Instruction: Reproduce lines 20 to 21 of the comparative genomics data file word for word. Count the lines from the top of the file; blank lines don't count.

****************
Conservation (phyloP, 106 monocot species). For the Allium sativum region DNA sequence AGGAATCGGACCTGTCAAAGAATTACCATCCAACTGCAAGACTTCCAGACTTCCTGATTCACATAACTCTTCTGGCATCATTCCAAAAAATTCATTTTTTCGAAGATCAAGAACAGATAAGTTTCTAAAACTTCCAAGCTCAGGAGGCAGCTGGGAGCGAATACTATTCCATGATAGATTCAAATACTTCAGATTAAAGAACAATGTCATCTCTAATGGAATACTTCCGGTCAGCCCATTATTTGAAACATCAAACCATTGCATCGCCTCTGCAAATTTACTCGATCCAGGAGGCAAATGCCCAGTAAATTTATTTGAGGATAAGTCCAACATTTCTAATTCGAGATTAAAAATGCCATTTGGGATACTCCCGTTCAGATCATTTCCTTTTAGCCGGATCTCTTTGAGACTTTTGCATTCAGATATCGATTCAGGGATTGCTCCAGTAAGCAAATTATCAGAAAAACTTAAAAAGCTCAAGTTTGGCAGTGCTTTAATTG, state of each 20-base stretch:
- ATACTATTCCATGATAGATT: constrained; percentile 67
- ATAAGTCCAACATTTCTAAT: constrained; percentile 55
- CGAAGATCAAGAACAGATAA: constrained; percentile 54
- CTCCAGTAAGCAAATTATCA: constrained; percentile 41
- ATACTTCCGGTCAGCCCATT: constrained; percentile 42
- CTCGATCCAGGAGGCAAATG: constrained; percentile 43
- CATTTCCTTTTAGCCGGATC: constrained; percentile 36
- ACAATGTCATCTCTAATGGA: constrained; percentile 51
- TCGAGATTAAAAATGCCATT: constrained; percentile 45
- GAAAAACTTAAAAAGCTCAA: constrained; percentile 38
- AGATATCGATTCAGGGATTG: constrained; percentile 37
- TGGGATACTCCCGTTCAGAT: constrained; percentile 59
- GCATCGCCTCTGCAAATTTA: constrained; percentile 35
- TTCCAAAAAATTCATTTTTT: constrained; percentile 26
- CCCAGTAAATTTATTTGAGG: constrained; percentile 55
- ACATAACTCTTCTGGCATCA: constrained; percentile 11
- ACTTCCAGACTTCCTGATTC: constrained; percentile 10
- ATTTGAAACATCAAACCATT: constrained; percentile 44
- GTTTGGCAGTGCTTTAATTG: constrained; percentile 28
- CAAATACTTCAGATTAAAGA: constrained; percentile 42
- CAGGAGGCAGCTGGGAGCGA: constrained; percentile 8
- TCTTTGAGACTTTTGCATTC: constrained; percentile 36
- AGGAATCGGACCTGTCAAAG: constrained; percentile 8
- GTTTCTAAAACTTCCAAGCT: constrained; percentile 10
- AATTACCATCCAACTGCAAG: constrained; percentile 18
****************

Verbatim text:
- GTTTGGCAGTGCTTTAATTG: constrained; percentile 28
- CAAATACTTCAGATTAAAGA: constrained; percentile 42